Released in 1996, Scream hit theaters as the slasher genre was reaching its nadir. The Friday the 13th franchise had hit its lowest point three years earlier with Jason Goes to Hell, the Halloween franchise came to a stumbling conclusion two years previous with Halloween: The Curse of Michael Myers, and two years earlier horror maven Wes Craven had what proved to be his final outing with Freddy Krueger in Wes Craven’s New Nightmare.

The slasher genre had been, pun intended, done to death by the time screenwriter Kevin Williamson came out of nowhere with his love letter/satirical critique of the horror films of his youth, a movie that embraced the genre’s well-worn and overly familiar tropes while simultaneously playing them against a jaded audience’s expectations. It was familiar but fresh, and Scream still boasts once of the best opening sequences of any movie, horror or otherwise.

In retrospect, Scream should have been a fond farewell for a sub-genre of horror that — like Schwarzeneggarian action films with their cartoonish violence, paper-thin characters, and witty kill lines — had overstayed its welcome. The day of scantily-clad teenagers getting massacred by unstoppable serial killers armed with an array of gardening tools was over.

What we got instead was a brief revival of sorts, wherein many of the same formulas and cliches remained in full effect, but were now ironic and self-referential. Even Scream fell into the trap, spawning two strained and progressively less effective sequels.

Fast forward through the 2000s, which heralded the arrival of “torture porn,” a sub-genre steeped in brutal and protracted violence against, in most instances, unlikable characters who spiral uncontrollably toward pessimistic endings; and then the remake explosion, when every classic horror movie was re-imagined as something slicker, bloodier, darker, louder, more cynical, and less fun.

The horror films of the past decade (not counting the handful of impressive low-budget first-person POV thrillers that have spawned their own sub-genre) are the thematic foundation of Scream 4, itself a re-invention of the original that tries — and fails — to be as relevant now as the first film was at its time.


Ten years have passed since the events of Scream 3, both in real time and in movie time. Heroine/survivor Sidney (Neve Campbell) has returned to her hometown, the site of the original murders, in time for the tenth anniversary of the original, as part of a promotional tour for her newly published biography.

Long story short, Ghostface resurfaces to hack his way through the cast, and Sidney and her fellow survivors from the first trilogy, Dewey Riley (David Arquette) and Gale Weathers-Riler (Courteney Cox) must uncover the killer’s true identity to save their own lives, and the lives of the cast of secondary characters — a group of teens who bear some striking resemblances to the original characters.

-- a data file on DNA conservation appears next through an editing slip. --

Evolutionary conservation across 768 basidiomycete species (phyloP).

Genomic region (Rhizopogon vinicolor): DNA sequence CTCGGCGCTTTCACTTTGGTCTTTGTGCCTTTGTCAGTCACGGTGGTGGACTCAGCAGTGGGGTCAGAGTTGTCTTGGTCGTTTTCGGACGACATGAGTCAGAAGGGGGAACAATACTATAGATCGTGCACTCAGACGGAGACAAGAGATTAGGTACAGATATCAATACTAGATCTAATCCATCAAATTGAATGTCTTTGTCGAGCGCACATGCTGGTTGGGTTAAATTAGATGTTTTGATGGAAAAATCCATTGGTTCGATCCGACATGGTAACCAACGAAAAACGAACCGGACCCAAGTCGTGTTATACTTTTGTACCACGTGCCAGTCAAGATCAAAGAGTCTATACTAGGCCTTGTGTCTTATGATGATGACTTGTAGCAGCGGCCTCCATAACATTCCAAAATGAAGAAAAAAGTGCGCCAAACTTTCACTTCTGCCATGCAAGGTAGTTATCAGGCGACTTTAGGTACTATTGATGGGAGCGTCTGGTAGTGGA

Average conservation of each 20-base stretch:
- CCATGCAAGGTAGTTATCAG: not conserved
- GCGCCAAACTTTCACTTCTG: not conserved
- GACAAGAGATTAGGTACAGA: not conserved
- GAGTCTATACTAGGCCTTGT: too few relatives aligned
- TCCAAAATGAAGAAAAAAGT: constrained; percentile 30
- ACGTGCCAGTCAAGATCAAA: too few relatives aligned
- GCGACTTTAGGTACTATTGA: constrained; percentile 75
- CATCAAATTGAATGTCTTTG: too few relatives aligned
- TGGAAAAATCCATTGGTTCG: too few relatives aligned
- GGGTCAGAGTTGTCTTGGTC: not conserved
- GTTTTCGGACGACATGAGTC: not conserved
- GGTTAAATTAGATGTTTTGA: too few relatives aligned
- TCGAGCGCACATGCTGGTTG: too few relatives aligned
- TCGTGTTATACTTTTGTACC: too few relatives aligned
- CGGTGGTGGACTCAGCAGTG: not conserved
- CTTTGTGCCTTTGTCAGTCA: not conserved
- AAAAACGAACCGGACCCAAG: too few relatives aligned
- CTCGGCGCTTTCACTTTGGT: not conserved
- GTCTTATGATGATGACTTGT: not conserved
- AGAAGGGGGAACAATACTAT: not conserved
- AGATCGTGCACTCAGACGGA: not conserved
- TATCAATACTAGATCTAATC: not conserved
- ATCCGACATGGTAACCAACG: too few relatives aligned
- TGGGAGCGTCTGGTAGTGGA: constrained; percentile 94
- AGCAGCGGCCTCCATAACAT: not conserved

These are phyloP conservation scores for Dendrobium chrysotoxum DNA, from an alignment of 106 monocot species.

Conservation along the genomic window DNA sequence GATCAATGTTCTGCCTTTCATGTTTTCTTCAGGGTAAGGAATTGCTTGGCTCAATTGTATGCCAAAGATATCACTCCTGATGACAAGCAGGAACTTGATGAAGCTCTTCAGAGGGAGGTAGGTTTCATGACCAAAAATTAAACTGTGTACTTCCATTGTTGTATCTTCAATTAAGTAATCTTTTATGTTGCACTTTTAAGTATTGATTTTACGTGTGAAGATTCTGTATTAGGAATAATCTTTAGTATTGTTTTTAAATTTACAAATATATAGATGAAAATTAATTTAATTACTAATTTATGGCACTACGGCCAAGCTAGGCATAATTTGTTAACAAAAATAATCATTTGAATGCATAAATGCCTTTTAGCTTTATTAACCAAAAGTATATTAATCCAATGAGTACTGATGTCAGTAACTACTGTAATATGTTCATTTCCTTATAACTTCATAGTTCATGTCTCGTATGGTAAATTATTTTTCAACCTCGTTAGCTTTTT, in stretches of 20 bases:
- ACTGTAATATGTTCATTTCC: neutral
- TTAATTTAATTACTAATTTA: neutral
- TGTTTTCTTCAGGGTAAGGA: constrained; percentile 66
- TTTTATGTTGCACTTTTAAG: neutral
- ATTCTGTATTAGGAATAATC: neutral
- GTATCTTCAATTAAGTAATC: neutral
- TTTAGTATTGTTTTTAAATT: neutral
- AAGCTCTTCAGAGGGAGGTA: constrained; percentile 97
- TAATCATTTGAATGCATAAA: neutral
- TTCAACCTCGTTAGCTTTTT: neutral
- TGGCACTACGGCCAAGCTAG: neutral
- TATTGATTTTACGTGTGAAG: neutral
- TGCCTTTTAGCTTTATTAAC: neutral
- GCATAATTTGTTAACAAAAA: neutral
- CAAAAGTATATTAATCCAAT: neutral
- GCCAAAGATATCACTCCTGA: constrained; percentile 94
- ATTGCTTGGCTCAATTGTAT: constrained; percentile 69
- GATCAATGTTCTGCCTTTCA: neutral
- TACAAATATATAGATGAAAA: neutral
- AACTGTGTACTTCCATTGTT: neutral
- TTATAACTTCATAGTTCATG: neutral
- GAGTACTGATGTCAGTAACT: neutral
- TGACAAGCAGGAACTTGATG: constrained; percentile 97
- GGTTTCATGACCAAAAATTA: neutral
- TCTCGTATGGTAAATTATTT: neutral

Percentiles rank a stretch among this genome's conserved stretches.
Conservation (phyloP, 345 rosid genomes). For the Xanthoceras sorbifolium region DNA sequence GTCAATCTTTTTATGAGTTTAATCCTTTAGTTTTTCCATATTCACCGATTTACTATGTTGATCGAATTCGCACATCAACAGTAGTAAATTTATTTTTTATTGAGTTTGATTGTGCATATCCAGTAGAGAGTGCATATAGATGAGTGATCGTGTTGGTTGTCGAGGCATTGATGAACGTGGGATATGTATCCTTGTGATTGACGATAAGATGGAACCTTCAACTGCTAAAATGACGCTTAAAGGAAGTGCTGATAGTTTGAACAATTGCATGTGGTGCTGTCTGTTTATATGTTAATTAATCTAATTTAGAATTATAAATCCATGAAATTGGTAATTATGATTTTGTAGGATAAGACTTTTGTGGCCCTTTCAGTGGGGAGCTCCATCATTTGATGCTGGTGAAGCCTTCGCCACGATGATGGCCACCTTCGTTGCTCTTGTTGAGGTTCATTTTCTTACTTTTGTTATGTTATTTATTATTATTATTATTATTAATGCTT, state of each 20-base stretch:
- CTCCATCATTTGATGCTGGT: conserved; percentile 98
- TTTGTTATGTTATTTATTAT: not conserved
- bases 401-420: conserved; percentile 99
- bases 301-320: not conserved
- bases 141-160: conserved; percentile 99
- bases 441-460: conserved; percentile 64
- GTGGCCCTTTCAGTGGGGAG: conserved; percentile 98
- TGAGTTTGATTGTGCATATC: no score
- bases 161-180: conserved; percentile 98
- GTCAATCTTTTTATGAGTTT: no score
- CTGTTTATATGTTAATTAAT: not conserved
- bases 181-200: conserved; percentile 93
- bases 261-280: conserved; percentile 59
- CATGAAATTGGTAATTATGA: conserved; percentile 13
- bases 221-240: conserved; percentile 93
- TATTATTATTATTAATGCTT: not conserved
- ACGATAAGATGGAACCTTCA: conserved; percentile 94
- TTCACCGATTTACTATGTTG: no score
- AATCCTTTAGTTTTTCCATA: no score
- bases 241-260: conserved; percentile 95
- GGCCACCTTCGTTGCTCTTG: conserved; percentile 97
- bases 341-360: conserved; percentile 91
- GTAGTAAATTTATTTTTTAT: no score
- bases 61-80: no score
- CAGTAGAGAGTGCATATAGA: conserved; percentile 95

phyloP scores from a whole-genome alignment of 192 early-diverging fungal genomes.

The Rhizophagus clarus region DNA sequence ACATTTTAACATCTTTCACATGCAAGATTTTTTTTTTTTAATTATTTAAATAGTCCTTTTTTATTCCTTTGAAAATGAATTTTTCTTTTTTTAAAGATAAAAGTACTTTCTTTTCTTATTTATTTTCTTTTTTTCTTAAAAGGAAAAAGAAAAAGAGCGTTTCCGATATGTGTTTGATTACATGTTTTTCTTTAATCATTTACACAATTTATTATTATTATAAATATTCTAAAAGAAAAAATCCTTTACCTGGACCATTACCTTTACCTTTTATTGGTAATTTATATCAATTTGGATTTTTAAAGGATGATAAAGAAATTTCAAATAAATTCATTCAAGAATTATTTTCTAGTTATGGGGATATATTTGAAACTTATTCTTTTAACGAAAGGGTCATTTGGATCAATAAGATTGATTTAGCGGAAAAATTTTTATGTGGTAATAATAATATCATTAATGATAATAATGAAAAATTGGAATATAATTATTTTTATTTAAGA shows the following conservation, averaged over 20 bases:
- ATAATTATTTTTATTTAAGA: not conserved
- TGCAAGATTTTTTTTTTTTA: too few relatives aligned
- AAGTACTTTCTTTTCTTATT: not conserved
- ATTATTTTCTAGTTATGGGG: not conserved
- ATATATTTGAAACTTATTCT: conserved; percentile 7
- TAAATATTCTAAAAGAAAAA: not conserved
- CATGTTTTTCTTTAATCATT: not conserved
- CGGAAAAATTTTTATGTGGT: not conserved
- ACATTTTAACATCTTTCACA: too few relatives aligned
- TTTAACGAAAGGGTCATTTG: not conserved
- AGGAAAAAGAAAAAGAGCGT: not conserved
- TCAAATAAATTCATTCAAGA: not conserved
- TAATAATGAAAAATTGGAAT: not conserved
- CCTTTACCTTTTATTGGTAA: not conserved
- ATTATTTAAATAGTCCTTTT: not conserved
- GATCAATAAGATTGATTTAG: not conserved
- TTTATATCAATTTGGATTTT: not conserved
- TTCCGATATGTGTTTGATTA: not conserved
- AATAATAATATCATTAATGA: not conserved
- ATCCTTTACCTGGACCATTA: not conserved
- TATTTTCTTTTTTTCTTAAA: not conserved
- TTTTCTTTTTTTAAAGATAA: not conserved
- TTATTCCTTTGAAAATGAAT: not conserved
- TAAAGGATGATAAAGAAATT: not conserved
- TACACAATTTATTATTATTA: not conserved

Therein lies the movie’s problem: everything is familiar — too familiar for its own good.

Structurally, Scream 4 closely mirrors that of Scream — a fact that is pointed out by the characters after they realize the killer is “remaking” the original murders for the remake generation. In fact, the characters spend a great deal of time pointing out all the similarities, and how things might be skewed to reflect modern horror film sensibilities, and in doing so they rob the entire movie of any surprises.

Scream worked because it got the audience to look in one direction so they wouldn’t see the curve ball coming from the other direction — and the audience didn’t need to be reminded at every turn how the game was supposed to be played because they already knew, intimately and instinctively. Scream 4 didn’t work because it told us (repeatedly) how things happened in the past and how they were likely to happen differently in the present, then did exactly what it said it would do, all while echoing the first film — right down to the conceit of two characters swapping off the Ghostface identity to throw everyone off.

The final twist, that Sidney’s own cousin Jill (Emma Roberts) is the mastermind behind the new murders, lacks any serious punch because the audience has been so thoroughly coached to expect the unexpected (and it doesn’t help that Jill’s motive is lame: she resented growing up in her survivor cousin’s shadow, so she decided to stage a new massacre and cast herself as the sole survivor, this assuring wordwide fame in the age of Internet-born insta-fame).

Maybe the movie was a doomed effort because the “new rules of horror” are not as clear-cut and/or ingrained in movie audiences as the old rules were. Classic slasher movies had The Sin Factor (virtuous characters live, everyone else is fodder) and The I’ll Be Right Back Death Sentence (anyone who says “I’ll be right back”, won’t), among others, but nowadays, the only thing audiences can take for granted are that the protagonists are going to be brutalized and that there is an excellent chance that none of them will make it out alive.

(Guess which one of these new rules was utterly ignored? That’s right: once again, Sidney, Dewey, and Gale all survive.)

Nevertheless, the concept might have worked had Williamson and Craven approached the story with a lighter touch and not felt compelled to telegraph their every move. Or, to give you an appropriate contextual metaphor: they took a chainsaw to the audience’s head when they should have slit their throats with a scalpel.